Seth Godin wrote yesterday that the first rule to doing work that matters is to go to work on a regular basis. That is a simple yet powerful principle. It’s impossible to be remarkable if you choose not to show up.
In every class I teach, I list these four simple expectations on the first page of the syllabus:
1. Come to every class, on time and prepared.
2. Maintain a relaxed but orderly and professional environment in class.
3. Give each other our best effort at all times.
4. If you ever have a problem or complaint about anything associated with the course, I expect you to give me an opportunity to resolve the issue.
I tell my students these are the minimum expectations for success. I crafted these expectations based on my experience in the workplace, not on my experience teaching. To the extent they consistently choose to do these things, they will experience a degree of success. The highest rewards will never go to those that consistently choose not to do these simple things.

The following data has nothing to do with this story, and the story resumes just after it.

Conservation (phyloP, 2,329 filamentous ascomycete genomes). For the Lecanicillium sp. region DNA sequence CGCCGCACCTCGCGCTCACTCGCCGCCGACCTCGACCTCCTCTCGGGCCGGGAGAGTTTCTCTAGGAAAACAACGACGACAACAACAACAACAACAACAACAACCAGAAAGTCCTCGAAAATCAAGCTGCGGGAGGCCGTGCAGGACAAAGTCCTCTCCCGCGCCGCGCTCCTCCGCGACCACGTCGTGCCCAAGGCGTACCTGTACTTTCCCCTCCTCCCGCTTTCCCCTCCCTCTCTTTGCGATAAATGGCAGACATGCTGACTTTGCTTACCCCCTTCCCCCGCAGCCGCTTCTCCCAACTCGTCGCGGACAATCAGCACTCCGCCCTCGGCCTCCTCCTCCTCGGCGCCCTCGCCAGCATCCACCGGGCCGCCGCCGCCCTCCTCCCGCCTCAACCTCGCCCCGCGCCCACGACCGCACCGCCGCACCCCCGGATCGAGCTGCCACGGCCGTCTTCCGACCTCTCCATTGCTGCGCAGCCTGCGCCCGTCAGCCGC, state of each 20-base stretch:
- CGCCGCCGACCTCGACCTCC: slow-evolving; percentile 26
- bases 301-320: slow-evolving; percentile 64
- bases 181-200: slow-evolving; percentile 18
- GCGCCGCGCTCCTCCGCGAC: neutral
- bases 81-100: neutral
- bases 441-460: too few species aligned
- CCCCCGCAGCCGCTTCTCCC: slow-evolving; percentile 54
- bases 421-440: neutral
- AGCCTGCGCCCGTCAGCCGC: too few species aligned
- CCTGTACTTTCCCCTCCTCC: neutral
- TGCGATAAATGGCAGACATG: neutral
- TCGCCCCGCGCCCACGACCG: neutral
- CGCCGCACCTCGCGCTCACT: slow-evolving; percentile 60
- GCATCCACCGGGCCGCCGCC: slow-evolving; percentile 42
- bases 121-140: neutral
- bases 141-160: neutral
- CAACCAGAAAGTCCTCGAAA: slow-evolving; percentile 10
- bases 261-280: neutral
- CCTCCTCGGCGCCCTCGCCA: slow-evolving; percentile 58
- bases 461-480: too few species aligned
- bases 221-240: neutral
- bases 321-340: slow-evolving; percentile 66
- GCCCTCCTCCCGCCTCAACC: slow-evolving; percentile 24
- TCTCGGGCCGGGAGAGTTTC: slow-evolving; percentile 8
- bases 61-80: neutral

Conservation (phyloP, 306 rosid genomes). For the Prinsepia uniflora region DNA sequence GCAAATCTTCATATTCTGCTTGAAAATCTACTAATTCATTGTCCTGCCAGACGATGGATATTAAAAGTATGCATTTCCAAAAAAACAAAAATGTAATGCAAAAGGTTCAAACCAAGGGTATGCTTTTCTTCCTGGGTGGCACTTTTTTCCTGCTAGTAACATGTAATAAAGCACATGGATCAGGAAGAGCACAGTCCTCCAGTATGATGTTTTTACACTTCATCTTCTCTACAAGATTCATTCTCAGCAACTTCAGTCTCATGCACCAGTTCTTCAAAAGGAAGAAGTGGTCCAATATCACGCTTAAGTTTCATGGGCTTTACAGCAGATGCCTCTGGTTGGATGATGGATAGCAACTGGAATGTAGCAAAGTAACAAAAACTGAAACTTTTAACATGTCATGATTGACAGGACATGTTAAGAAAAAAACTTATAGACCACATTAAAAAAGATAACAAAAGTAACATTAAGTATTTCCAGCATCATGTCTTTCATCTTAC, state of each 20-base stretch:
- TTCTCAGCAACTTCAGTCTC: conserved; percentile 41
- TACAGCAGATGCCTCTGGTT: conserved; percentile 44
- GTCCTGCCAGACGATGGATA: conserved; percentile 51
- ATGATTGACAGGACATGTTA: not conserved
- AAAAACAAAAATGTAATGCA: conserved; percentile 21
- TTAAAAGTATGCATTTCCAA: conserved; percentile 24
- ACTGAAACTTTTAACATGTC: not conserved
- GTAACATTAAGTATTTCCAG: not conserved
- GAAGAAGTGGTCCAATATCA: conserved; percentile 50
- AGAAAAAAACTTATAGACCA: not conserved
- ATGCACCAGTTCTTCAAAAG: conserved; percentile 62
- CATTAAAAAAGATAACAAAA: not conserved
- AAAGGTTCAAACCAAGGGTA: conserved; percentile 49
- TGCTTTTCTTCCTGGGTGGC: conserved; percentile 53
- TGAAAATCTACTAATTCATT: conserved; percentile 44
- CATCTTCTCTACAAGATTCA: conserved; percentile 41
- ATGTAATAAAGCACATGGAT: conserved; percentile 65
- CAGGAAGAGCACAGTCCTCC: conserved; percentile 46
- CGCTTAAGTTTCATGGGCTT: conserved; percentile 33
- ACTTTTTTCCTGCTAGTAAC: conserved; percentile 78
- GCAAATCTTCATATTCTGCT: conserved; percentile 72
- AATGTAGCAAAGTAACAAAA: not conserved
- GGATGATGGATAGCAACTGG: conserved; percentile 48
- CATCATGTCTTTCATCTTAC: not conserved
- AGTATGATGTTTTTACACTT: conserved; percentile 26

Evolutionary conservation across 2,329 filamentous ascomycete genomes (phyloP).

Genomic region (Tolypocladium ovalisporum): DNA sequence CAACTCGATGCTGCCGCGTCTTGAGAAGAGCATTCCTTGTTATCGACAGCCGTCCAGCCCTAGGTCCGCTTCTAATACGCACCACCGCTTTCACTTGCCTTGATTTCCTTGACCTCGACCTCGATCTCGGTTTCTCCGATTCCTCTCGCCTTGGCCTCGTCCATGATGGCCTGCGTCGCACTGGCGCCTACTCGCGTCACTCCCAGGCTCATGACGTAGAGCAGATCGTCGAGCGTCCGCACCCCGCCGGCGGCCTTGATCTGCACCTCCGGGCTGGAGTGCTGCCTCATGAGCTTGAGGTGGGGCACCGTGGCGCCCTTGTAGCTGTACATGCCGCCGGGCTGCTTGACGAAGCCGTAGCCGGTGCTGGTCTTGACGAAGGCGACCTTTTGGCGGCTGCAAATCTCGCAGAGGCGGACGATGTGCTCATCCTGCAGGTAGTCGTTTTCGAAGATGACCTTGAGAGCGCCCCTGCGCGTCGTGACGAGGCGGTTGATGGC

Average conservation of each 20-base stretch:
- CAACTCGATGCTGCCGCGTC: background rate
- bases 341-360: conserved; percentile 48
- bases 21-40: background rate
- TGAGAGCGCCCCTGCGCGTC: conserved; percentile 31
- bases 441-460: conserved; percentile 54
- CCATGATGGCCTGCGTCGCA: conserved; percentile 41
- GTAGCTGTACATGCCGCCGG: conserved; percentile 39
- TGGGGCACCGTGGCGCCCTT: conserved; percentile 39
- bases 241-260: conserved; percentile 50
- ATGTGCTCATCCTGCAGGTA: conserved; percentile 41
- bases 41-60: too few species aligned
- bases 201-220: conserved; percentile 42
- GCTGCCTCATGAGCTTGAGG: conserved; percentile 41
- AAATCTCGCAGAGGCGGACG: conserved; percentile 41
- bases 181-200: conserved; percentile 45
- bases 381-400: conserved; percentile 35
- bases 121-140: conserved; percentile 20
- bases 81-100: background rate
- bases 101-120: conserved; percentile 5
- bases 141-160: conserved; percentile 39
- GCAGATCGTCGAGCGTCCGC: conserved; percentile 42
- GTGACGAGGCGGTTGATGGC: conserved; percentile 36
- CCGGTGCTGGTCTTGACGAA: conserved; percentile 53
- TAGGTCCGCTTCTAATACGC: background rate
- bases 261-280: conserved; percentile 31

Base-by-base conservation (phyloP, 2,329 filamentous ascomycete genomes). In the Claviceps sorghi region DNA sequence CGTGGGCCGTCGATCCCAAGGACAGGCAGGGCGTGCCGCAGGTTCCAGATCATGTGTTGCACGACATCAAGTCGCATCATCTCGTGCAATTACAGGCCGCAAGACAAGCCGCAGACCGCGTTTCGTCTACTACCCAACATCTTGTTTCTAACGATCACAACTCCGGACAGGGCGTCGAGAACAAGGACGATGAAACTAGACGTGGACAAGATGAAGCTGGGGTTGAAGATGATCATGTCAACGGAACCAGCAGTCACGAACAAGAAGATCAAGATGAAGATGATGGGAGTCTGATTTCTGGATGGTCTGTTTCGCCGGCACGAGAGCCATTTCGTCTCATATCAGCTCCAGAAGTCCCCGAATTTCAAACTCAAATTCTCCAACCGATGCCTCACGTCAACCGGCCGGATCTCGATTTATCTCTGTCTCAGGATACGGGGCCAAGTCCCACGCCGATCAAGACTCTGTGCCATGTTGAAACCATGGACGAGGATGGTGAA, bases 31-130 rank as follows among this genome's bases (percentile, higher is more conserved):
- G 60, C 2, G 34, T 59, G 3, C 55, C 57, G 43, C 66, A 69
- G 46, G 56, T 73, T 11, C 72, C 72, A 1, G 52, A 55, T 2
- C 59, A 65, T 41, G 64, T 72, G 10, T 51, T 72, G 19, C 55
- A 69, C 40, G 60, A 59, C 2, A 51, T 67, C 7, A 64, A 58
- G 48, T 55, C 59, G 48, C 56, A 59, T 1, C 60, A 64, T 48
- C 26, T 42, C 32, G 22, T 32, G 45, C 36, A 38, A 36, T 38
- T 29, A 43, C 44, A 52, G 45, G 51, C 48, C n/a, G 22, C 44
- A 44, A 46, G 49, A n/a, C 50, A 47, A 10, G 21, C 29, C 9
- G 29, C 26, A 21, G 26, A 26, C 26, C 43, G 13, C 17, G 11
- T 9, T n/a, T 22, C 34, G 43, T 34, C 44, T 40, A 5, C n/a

I’ve been in several situations in my life where I’ve looked around the room at my peers and competition and realized I was not the most talented or intelligent person in the room. In a few of those situations, people in positions of leadership and influence were ever so kind to tell me to my face that in their opinion I did not measure up.
My approach has always been to focus on the things I can control and not worry about the things I can’t. I’ve consistently found that showing up every time, on time, prepared to give my best effort leads to some measure of success. As much as anything else, I believe that success is a pattern of learned behaviors.
Don’t let your peers be your benchmark. If you do, the best you will ever achieve is the mediocrity of competitive parity. I think you will find that all too often your peers have set the bar surprisingly low.
What do you tell others about your expectations for success? Please share your thoughts in the space below, I’d love to hear from you!